Dave Whitaker: My personal view is that disease pressure can be reduced by correct management of nutrients, and whilst I would be the first to admit that I don't always get it right I am confident that day to day management is the key.
Dave Saltman: What kind of grass mix do you use for your fairways, tees and greens?
Dave Whitaker: Greens have been re-turfed with Penn A4 creeping bentgrass. Tees and fairways are predominantly Penncross creeping bent although invaded by Poa annua and Yorkshire Fog. Primary and Semi roughs are 100% dwarf Rye.
Dave Saltman: Keeping on the same note a member asks: what are your views in the use of rye grasses on greens?
Dave Whitaker: I can see a great future for further use of Rye, but I have not personally used or seen it used in greens. I do hope to seed a nursery plot this year.
Dave Saltman: Do you think that the new rye cultivars can produce the right playing qualities and green speeds required?
Dave Whitaker: I think this depends on the requirements of the club. If new Rye's can produce a better surface than what the club currently has it can only be a good thing. In the case of Wisley we mow at 2.5mm producing a daily green speed of 10ft. I doubt if Rye can yet do that.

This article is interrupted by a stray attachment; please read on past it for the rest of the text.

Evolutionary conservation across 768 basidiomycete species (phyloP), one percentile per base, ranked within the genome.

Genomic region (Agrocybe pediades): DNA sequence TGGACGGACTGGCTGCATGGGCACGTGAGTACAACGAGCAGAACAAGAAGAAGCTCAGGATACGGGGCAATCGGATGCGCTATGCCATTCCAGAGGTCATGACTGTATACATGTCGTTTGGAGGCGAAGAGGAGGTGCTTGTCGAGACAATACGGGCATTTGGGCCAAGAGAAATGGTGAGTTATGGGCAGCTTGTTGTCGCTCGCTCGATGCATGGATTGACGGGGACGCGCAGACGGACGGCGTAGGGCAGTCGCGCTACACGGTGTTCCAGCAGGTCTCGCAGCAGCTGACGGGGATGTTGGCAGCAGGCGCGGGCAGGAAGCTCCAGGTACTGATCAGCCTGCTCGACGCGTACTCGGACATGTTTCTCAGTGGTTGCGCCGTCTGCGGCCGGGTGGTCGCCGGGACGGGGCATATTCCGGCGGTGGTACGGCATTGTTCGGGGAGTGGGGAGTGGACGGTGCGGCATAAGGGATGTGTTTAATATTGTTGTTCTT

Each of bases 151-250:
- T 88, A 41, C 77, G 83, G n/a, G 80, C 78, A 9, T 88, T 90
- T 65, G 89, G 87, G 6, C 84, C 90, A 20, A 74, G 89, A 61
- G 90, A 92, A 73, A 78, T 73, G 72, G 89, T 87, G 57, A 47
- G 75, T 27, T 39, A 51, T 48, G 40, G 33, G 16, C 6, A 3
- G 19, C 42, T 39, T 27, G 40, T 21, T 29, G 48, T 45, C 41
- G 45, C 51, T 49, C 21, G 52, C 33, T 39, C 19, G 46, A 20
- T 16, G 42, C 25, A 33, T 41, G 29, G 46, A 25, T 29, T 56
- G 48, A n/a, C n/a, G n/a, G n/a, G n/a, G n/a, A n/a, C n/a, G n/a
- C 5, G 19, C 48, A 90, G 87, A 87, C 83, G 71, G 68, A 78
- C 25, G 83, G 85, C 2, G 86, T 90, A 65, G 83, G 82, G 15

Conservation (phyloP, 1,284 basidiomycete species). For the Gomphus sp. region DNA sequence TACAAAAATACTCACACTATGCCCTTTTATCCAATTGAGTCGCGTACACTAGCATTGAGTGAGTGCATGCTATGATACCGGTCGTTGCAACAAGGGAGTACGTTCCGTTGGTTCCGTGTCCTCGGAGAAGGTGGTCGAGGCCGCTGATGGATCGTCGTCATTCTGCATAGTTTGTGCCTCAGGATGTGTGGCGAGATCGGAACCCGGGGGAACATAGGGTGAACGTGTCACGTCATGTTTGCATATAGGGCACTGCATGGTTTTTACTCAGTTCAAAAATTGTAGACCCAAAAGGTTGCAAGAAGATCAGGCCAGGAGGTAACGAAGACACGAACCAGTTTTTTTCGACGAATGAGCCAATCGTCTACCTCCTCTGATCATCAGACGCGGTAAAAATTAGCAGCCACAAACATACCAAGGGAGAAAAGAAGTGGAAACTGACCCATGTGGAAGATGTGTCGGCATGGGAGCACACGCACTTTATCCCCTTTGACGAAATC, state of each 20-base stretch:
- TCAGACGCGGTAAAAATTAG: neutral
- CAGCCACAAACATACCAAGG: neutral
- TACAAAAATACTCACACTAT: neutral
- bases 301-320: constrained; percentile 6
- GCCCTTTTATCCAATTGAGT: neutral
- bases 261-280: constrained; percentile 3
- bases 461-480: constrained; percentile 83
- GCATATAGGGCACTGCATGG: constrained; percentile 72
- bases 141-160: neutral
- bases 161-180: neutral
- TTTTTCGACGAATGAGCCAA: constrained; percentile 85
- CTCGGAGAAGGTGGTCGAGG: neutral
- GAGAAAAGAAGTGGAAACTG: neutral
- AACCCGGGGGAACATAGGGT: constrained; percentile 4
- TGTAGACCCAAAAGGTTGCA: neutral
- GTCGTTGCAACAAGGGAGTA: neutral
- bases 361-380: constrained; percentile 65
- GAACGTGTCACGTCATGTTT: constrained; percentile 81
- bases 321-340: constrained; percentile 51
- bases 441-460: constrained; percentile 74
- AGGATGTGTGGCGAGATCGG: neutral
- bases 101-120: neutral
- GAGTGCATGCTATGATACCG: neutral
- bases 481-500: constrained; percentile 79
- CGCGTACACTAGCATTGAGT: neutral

Dave Saltman: A member asks: how committed is the club regarding staff training?
Dave Whitaker: The club has a strong commitment to training, and it is the only way that Wisley can achieve it aims of highest possible standards of maintenance.
Dave Saltman: Are you able to retain staff, particularly once they have been trained?
Dave Whitaker: At the moment we have high staff retention levels, although as you can imagine some staff turn over is good because it allows a chance of internal promotion.
Dave Saltman: Going back to the course maintenance, what is the soil make up and what types and amounts of dressing do you use?
Dave Whitaker: The natural top soil is a fine sand with silt deposits left from historic flooding of the river Wey. We have had a policy of top dressing the 100% sand as part of a long term drainage improvement programme. During the summer season we often apply 100 tonnes of sand to 9 holes of fairways each 3 weeks if weather and ground conditions are good.
Dave Saltman: That's a lot of sand, have you got shares in the local pit?
Dave Whitaker: I'm still working on that one!!
Dave Saltman: How intensive is your maintenance of the greens, given that the mowing height is 2.5mm?
Dave Whitaker: Mowing is one of our biggest problems. Its almost impossible to work top-dressing in to the sward when mowed at that height. The mechanic often replaces bottom blades after only 10 days use. Brushing and light verticutting form the main part of the programme combined with careful hand watering and rolling at weekends to increase speed as necessary.
Dave Saltman: I'd imagine that mowing at that height would keep the mechanic very busy grinding-is that a bench set height?